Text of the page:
Thursday, September 11, 2008

Film: Can We Talk About God? Devotion and Extremism in the Modern Age

This DVD, entitled "Can We Talk About God?: Devotion & Extremism in the Modern Age," consists of two talks by Zaid Shakir and Roger Scruton and their participation in a Q&A with the moderator and some audience questions.

I was disappointed in this DVD because the participants did not really address each other's concerns adequately due to the differences between the United Kingdom's experience with religion and that of the United States. When Scruton described the orthodoxy of agnosticism and atheism among U.K intellectuals, the experience of Zaid Shakir taught him that religious people, acting out of conviction that God forbade injustice, improved the United States by lifting government support of racial and other forms of discrimination. Many of the Muslim dysfunctions of Europe are not widespread here, and hence we U.S. Muslims can't understand European intellectuals' anti-religious impulses.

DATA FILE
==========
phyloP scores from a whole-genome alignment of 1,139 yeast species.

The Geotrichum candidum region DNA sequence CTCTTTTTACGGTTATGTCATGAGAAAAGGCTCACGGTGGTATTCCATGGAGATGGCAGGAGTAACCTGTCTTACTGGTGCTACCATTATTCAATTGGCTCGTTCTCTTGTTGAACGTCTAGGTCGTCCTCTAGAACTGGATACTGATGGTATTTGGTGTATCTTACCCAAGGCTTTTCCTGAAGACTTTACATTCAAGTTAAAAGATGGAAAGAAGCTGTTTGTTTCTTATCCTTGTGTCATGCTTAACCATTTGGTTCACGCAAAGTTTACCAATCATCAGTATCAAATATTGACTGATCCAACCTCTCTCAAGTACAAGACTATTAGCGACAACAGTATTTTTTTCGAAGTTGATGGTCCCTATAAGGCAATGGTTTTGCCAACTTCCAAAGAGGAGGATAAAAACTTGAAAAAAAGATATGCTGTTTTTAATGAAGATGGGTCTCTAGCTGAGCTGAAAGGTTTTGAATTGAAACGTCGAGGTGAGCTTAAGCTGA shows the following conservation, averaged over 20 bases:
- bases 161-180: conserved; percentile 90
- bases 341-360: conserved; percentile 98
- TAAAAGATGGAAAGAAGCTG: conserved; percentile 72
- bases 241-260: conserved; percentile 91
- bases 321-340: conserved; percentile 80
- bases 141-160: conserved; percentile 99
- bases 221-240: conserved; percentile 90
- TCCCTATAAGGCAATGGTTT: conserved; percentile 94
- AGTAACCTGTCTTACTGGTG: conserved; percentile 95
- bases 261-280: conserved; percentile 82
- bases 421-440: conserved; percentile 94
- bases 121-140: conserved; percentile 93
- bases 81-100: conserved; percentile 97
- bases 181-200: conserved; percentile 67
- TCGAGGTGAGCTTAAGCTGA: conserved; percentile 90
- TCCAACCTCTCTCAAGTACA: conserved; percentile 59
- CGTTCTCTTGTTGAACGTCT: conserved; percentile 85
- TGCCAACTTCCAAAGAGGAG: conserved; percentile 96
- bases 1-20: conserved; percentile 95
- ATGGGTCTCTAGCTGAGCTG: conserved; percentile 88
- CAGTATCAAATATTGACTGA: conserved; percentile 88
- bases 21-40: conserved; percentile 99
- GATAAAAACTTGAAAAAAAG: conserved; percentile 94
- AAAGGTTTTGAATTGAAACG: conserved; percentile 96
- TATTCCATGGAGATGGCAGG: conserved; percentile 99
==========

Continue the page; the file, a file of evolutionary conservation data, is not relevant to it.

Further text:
Moreover, Zaid Shakir did not address Roger Scruton's concerns that committed Muslims could accept legal and social structures in conflict with Islam except by saying that these Muslims always had the option of leaving and that most Muslims in the U.S. did not care about these things anyways. So Imam Zaid did not address why a devoted Muslim would continue to participate in a society which forbids polygyny, allows same-sex marriage, handles divorce in a different way than Muslim jurists recommend, etc. At the same time, I don't think Professor Scruton had enough background in Islamic sciences to be able to understand an Ash`ari theological defense or a juristic defense of Muslim accommodation to liberalism.

Imam Zaid did make an excellent point that the bigger problem is society's prejudice against religous behavior even when it does not conflict with civil law. If the anti-religious claim that they are fighting religion to preserve human rights and scientific progress, then why are they also against manifestations of religion that have nothing to do with either?

Both speakers maintained a high and civil level of discourse.

I'd recommend that people read The True, the Good and the Reasonable: The Theological and Ethical Roots of Public Reason in Islamic Law by Mohammad Fadel. It is a much better treatment of how a devoted Muslim could live in a liberal society.

I purchased the DVD from the link at the beginning of the blog entry. I had no problems with the transaction or delivery.

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